A reason why they should not expect the coming of Christ, as at hand, is given. There would be a general falling away first, such as would occasion the rise of antichrist, that man of sin. There have been great disputes who or what is intended by this man of sin and son of perdition. The man of sin not only practises wickedness, but also promotes and commands sin and wickedness in others; and is the son of perdition, because he is devoted to certain destruction, and is the instrument to destroy many others, both in soul and body. As God was in the temple of old, and worshipped there, and is in and with his church now; so the antichrist here mentioned, is a usurper of God’s authority in the Christian church, who claims Divine honours. (Matthew Henry Commentary)

    Verse 4. Who opposeth and exalteth] He stands against and exalts himself above all Divine authority, and above every object of adoration, and every institution relative to Divine worship, himself being the source, whence must originate all the doctrines of religion, and all its rites and ceremonies; so that sitting in the temple of God – having the highest place and authority in the Christian Church, he acts as God taking upon himself God’s titles and attributes, and arrogating to himself the authority that belongs to the Most High. (Adam Clarke’s Unabridged Commentary)

    I finally concluded that the possibility is very likely that a complete doctrine, one of a rebuilt temple, is new! And that there really is no biblical proof of it being true.

    My question has been where did the teaching originate, that a temple had to be rebuilt before the coming of Christ?

    From my limited research it appears to have first begin to trickle into church doctrines in the west about 150 years ago.

    This is also interesting:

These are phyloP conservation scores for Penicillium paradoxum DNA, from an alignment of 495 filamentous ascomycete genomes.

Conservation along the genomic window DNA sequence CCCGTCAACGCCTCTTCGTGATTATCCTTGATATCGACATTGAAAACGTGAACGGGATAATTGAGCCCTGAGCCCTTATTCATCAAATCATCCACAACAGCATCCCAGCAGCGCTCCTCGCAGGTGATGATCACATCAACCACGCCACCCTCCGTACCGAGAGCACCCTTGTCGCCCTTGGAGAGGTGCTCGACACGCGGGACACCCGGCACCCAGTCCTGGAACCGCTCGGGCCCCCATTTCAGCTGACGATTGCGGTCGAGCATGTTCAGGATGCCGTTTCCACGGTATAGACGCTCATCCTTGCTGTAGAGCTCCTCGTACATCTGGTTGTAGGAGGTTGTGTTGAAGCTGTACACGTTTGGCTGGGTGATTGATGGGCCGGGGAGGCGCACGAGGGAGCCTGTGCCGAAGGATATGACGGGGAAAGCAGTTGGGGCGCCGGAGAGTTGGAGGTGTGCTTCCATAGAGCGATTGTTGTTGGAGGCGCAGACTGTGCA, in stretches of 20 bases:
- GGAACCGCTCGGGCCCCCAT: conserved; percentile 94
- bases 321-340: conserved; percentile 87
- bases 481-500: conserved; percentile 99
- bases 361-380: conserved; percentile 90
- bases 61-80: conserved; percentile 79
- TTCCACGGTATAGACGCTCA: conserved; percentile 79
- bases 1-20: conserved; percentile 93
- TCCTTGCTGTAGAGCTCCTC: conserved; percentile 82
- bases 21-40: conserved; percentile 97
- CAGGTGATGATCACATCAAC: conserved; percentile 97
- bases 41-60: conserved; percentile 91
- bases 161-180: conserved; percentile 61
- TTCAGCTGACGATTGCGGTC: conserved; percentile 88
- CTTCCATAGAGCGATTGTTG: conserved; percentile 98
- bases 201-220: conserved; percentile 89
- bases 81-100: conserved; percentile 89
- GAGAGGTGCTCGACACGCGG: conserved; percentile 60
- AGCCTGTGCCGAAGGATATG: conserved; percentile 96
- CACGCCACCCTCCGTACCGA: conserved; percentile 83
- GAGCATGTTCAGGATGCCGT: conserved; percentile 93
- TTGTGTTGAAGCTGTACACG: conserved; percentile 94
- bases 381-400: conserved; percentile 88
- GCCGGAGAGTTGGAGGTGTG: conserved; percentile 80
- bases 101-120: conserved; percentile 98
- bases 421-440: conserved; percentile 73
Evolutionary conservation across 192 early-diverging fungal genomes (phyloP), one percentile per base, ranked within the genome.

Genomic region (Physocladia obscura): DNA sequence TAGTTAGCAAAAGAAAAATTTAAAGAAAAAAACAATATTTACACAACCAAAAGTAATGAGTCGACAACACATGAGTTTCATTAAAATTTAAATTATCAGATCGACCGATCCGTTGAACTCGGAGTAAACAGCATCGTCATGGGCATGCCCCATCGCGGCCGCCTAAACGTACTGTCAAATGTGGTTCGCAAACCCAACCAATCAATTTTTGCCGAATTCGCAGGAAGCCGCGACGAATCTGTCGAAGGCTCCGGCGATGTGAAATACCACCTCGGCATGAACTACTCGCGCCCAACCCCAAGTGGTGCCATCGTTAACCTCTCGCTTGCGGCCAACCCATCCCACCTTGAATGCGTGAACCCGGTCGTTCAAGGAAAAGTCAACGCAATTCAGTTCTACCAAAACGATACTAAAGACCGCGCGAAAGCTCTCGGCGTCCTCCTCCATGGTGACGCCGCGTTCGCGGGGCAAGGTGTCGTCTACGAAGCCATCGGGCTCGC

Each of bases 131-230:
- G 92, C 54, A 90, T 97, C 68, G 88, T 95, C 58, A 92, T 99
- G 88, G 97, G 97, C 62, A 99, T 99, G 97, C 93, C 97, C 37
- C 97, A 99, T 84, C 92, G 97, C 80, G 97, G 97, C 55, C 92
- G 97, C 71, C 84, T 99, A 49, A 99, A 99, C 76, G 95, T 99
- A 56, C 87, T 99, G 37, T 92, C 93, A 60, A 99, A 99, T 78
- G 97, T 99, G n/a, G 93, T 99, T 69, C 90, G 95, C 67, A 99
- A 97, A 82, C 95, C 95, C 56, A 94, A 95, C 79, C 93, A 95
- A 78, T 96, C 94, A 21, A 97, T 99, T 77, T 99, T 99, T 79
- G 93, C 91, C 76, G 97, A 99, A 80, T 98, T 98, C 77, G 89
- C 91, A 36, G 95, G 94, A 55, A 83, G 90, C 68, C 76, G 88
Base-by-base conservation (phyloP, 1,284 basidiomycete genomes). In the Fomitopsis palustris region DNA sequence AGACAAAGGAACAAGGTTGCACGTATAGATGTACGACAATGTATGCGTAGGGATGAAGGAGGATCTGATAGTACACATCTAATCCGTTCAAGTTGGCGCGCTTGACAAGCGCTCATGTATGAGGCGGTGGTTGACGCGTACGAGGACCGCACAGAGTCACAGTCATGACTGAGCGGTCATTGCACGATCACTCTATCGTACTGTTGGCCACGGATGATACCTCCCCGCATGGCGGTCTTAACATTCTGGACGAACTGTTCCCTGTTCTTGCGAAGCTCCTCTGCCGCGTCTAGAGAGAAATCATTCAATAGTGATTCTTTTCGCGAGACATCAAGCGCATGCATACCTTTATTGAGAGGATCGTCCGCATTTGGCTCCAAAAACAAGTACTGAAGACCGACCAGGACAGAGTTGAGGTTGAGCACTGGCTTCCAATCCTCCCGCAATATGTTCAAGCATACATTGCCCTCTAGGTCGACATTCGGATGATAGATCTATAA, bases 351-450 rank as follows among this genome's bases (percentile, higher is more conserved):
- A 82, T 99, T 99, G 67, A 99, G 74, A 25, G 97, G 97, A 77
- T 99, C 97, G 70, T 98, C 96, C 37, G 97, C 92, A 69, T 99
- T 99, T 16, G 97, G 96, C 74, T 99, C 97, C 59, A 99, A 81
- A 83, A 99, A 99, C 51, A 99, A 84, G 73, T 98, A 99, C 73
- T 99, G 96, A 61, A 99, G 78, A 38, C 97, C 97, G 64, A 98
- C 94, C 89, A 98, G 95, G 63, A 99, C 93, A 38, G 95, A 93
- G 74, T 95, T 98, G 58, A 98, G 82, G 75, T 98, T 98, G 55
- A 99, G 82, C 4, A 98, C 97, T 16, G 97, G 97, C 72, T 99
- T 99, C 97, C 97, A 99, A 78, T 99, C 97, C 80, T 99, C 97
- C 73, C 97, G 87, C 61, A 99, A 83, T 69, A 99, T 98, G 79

The Greek wording in II THESSALONIANS 2:4 refutes any idea of Anti-Christ sitting in a literal, physical Temple at Jerusalem.

    If Paul had wanted to state that the “Man of Sin” would be seated in a rebuilt Jewish Temple, receiving worship, he would undoubtedly have used the Greek word “HIERON”, which is used on some twenty five other occasions to describe the Jewish Temple at Jerusalem.

    Instead Paul uses the Greek word “NAOS”, which according to Young’s Analytical Concordance, means a “dwelling place” or “inner sanctuary”.

    When the Lord Jesus used this same word “NAOS “in JOHN 2: 19-21, He used it to refer not to a building in Jerusalem but to His own body:

    “Destroy this temple (NAOS) and in three days, I will raise it up…….He spake of the temple (NAOS) of His body.”

    In the other Pauline Epistles, the word “NAOS” has a definite meaning other than the building in Jerusalem.

    A} “And what agreement hath the Temple (NAOS) of God with idols? for ye are the Temple (NAOS) of the living God;” – II CORINTHIANS 6:16

    B} “Ye are the Temple (NAOS) of God. If any man defile the Temple (NAOS) of God, him shall God destroy; for the Temple (NAOS) of God is holy, which Temple (NAOS) ye are.” – I CORINTHIANS 3: 17

    C} “In whom all the building fitly framed together groweth unto an holy Temple (NAOS) in the Lord;” – EPHESIANS 2: 21

    From WILL THE JEWS REBUILD THE JERUSALEM TEMPLE?

  5. PJ maybe you are right but I don’t want to be dogmatic to say the temple will never be rebuilt.